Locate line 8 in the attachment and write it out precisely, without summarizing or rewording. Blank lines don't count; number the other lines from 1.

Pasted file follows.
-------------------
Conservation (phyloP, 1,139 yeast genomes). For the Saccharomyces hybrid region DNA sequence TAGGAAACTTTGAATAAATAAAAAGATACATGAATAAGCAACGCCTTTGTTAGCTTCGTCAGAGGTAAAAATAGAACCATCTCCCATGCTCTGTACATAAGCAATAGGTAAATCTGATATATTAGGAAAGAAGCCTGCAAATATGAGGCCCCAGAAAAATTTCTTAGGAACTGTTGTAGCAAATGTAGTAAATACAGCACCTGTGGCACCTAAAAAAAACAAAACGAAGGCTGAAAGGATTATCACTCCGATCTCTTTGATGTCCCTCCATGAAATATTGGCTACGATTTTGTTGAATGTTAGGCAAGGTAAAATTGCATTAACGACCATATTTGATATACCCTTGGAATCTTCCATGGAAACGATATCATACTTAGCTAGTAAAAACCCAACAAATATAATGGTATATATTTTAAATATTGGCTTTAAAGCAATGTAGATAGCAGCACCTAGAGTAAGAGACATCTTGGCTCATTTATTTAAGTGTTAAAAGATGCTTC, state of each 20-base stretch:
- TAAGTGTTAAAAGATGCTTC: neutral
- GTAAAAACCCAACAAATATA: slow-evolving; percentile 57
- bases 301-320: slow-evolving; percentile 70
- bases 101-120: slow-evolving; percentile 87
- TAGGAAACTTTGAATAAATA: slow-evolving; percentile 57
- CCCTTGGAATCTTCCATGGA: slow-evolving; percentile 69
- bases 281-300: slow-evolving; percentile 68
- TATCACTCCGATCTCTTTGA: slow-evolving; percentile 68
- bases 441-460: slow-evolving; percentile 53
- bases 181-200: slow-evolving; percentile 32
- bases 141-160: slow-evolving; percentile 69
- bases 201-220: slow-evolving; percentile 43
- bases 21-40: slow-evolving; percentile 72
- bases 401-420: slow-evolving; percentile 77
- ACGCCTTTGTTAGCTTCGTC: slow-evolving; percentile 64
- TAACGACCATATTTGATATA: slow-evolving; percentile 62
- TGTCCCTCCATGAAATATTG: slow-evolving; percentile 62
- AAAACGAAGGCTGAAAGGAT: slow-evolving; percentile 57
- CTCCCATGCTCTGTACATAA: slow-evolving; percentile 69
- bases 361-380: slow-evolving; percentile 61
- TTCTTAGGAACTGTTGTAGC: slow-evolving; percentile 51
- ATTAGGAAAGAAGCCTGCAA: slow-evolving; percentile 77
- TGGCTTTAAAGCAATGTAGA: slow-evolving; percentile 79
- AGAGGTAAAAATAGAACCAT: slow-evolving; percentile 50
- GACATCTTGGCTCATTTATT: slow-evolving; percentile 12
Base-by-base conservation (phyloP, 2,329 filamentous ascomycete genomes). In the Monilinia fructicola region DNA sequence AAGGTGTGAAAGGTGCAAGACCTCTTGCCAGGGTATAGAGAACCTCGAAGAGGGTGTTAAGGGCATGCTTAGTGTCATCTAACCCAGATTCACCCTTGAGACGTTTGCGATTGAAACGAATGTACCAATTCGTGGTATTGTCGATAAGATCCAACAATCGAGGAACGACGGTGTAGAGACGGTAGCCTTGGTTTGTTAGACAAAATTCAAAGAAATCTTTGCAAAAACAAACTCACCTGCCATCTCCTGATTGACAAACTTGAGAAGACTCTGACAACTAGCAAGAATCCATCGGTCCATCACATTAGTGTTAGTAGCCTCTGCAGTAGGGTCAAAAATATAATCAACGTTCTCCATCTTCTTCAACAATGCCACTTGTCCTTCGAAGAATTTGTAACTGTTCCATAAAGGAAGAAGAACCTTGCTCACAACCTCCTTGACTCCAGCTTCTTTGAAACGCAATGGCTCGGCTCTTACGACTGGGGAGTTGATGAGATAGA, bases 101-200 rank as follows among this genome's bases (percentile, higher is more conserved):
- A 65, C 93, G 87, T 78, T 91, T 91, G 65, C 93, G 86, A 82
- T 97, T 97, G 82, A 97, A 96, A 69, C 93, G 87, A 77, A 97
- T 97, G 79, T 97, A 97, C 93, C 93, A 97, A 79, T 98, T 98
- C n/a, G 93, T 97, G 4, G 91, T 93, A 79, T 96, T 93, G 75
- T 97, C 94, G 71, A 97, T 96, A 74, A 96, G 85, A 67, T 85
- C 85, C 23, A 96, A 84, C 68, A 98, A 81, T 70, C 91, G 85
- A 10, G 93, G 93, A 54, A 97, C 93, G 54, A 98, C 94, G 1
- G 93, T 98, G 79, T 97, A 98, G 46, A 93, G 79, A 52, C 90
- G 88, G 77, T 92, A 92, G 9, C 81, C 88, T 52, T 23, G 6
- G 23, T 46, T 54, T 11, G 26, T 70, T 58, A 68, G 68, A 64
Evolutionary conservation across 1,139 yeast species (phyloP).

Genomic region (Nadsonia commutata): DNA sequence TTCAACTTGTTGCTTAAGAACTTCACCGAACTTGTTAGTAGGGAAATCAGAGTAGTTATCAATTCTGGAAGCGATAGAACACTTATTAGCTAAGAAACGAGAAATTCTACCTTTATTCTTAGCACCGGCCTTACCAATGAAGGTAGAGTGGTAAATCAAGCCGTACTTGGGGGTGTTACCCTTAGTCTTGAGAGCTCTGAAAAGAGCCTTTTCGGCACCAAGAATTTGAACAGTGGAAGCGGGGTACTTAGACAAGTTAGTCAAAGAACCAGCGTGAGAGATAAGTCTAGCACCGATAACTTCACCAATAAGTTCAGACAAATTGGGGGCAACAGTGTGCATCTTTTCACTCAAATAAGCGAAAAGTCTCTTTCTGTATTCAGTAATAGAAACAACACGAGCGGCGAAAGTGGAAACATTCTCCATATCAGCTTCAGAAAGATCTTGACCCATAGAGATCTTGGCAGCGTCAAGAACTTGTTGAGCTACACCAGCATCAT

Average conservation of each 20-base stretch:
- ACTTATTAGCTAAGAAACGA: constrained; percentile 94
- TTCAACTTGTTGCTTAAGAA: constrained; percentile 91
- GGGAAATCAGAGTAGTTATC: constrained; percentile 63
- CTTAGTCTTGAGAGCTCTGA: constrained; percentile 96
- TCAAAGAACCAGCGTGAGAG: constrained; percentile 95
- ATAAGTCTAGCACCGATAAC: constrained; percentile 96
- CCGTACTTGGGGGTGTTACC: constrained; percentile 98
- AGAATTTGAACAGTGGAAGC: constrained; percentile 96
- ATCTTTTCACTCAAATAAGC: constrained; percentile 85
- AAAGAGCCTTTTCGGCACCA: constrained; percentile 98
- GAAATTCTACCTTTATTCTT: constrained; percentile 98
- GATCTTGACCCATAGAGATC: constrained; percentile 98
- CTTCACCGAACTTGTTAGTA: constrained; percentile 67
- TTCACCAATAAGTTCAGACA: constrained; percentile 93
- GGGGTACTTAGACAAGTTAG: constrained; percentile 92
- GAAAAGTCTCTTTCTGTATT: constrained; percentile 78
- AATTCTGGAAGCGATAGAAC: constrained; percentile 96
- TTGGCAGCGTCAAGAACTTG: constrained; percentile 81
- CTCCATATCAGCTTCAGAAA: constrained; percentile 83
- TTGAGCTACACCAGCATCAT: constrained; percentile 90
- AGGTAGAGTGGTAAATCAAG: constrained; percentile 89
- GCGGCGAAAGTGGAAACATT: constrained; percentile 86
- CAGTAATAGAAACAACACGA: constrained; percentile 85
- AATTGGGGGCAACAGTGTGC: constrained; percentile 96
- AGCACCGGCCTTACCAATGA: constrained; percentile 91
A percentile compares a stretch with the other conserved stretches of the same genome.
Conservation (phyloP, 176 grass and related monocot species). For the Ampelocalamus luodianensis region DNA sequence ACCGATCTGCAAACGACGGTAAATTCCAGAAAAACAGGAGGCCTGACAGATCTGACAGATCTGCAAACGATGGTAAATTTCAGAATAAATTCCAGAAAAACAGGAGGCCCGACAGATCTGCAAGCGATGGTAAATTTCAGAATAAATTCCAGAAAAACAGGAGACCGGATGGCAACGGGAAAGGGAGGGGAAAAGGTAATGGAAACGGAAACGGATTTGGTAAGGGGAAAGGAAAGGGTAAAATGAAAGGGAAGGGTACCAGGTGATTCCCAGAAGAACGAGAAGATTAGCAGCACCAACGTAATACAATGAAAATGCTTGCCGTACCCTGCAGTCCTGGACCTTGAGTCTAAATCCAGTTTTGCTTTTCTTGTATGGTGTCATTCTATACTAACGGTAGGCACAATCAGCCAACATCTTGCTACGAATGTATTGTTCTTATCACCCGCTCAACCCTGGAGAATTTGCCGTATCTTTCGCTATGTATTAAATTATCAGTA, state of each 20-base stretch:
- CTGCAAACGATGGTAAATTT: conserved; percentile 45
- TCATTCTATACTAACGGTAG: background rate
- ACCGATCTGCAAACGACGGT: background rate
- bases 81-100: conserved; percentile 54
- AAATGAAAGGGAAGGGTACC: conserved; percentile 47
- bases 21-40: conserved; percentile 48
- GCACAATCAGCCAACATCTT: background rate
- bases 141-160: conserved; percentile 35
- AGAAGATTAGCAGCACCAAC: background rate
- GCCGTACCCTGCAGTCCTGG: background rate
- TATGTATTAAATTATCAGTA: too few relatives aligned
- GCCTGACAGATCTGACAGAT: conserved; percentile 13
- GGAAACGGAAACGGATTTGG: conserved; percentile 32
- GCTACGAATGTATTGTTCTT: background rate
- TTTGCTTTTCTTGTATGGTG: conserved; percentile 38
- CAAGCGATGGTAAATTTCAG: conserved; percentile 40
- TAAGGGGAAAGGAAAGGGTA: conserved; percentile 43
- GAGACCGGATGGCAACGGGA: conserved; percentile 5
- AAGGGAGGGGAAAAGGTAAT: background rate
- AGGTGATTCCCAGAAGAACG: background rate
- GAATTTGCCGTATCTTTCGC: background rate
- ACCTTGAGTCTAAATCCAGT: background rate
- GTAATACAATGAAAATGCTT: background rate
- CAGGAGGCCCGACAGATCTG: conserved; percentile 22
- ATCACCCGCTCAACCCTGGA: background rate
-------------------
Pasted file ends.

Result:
- bases 281-300: slow-evolving; percentile 68